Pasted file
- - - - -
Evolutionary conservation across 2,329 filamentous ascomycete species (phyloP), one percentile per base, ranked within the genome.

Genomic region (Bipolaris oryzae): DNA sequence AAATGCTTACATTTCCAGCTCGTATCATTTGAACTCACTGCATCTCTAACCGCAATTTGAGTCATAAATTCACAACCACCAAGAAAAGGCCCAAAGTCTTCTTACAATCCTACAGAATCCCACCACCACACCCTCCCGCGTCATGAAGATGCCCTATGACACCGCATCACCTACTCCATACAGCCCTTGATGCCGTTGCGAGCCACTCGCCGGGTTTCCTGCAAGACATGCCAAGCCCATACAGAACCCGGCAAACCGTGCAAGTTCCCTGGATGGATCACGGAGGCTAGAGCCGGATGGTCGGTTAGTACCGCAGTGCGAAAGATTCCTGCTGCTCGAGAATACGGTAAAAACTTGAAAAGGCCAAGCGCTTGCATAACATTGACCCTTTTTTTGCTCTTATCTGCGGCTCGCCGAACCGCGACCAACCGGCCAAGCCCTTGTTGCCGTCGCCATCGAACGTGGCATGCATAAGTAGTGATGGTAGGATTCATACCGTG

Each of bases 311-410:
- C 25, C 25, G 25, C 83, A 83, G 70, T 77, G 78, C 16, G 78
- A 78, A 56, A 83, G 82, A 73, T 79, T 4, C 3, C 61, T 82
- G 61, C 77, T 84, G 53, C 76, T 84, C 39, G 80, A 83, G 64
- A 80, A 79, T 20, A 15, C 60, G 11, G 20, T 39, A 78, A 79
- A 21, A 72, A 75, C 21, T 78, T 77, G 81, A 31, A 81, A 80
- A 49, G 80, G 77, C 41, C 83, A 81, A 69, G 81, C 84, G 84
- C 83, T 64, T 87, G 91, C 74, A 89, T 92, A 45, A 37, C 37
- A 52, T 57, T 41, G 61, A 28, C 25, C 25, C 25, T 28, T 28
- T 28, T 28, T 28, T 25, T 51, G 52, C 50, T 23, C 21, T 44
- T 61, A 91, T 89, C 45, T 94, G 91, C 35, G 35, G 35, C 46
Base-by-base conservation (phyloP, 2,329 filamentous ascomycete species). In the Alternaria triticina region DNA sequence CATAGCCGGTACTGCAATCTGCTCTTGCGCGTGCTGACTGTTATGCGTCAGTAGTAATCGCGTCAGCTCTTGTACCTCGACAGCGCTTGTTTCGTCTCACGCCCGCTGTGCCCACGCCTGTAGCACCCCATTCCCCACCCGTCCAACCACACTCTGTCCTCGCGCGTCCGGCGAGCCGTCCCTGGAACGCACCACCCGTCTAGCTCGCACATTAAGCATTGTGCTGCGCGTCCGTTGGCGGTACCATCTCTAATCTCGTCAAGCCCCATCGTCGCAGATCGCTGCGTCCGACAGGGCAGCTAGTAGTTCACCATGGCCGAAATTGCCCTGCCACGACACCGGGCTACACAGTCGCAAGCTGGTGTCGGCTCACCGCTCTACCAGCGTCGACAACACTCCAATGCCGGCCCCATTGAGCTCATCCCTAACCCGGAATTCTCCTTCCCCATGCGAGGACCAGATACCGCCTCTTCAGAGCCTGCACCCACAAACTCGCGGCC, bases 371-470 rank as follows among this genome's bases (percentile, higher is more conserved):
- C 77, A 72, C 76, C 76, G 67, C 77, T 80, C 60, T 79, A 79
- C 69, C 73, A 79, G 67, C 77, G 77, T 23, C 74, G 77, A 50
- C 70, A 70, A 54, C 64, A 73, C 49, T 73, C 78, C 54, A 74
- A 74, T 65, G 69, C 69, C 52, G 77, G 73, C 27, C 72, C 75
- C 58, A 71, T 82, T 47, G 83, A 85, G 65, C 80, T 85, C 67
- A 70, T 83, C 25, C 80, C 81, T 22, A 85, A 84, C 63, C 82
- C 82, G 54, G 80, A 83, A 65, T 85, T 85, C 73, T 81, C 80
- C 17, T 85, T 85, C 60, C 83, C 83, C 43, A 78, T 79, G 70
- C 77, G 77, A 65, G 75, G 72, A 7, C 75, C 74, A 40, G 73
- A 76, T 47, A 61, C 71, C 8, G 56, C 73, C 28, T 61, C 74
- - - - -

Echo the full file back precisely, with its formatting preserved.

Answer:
Evolutionary conservation across 2,329 filamentous ascomycete species (phyloP), one percentile per base, ranked within the genome.

Genomic region (Bipolaris oryzae): DNA sequence AAATGCTTACATTTCCAGCTCGTATCATTTGAACTCACTGCATCTCTAACCGCAATTTGAGTCATAAATTCACAACCACCAAGAAAAGGCCCAAAGTCTTCTTACAATCCTACAGAATCCCACCACCACACCCTCCCGCGTCATGAAGATGCCCTATGACACCGCATCACCTACTCCATACAGCCCTTGATGCCGTTGCGAGCCACTCGCCGGGTTTCCTGCAAGACATGCCAAGCCCATACAGAACCCGGCAAACCGTGCAAGTTCCCTGGATGGATCACGGAGGCTAGAGCCGGATGGTCGGTTAGTACCGCAGTGCGAAAGATTCCTGCTGCTCGAGAATACGGTAAAAACTTGAAAAGGCCAAGCGCTTGCATAACATTGACCCTTTTTTTGCTCTTATCTGCGGCTCGCCGAACCGCGACCAACCGGCCAAGCCCTTGTTGCCGTCGCCATCGAACGTGGCATGCATAAGTAGTGATGGTAGGATTCATACCGTG

Each of bases 311-410:
- C 25, C 25, G 25, C 83, A 83, G 70, T 77, G 78, C 16, G 78
- A 78, A 56, A 83, G 82, A 73, T 79, T 4, C 3, C 61, T 82
- G 61, C 77, T 84, G 53, C 76, T 84, C 39, G 80, A 83, G 64
- A 80, A 79, T 20, A 15, C 60, G 11, G 20, T 39, A 78, A 79
- A 21, A 72, A 75, C 21, T 78, T 77, G 81, A 31, A 81, A 80
- A 49, G 80, G 77, C 41, C 83, A 81, A 69, G 81, C 84, G 84
- C 83, T 64, T 87, G 91, C 74, A 89, T 92, A 45, A 37, C 37
- A 52, T 57, T 41, G 61, A 28, C 25, C 25, C 25, T 28, T 28
- T 28, T 28, T 28, T 25, T 51, G 52, C 50, T 23, C 21, T 44
- T 61, A 91, T 89, C 45, T 94, G 91, C 35, G 35, G 35, C 46
Base-by-base conservation (phyloP, 2,329 filamentous ascomycete species). In the Alternaria triticina region DNA sequence CATAGCCGGTACTGCAATCTGCTCTTGCGCGTGCTGACTGTTATGCGTCAGTAGTAATCGCGTCAGCTCTTGTACCTCGACAGCGCTTGTTTCGTCTCACGCCCGCTGTGCCCACGCCTGTAGCACCCCATTCCCCACCCGTCCAACCACACTCTGTCCTCGCGCGTCCGGCGAGCCGTCCCTGGAACGCACCACCCGTCTAGCTCGCACATTAAGCATTGTGCTGCGCGTCCGTTGGCGGTACCATCTCTAATCTCGTCAAGCCCCATCGTCGCAGATCGCTGCGTCCGACAGGGCAGCTAGTAGTTCACCATGGCCGAAATTGCCCTGCCACGACACCGGGCTACACAGTCGCAAGCTGGTGTCGGCTCACCGCTCTACCAGCGTCGACAACACTCCAATGCCGGCCCCATTGAGCTCATCCCTAACCCGGAATTCTCCTTCCCCATGCGAGGACCAGATACCGCCTCTTCAGAGCCTGCACCCACAAACTCGCGGCC, bases 371-470 rank as follows among this genome's bases (percentile, higher is more conserved):
- C 77, A 72, C 76, C 76, G 67, C 77, T 80, C 60, T 79, A 79
- C 69, C 73, A 79, G 67, C 77, G 77, T 23, C 74, G 77, A 50
- C 70, A 70, A 54, C 64, A 73, C 49, T 73, C 78, C 54, A 74
- A 74, T 65, G 69, C 69, C 52, G 77, G 73, C 27, C 72, C 75
- C 58, A 71, T 82, T 47, G 83, A 85, G 65, C 80, T 85, C 67
- A 70, T 83, C 25, C 80, C 81, T 22, A 85, A 84, C 63, C 82
- C 82, G 54, G 80, A 83, A 65, T 85, T 85, C 73, T 81, C 80
- C 17, T 85, T 85, C 60, C 83, C 83, C 43, A 78, T 79, G 70
- C 77, G 77, A 65, G 75, G 72, A 7, C 75, C 74, A 40, G 73
- A 76, T 47, A 61, C 71, C 8, G 56, C 73, C 28, T 61, C 74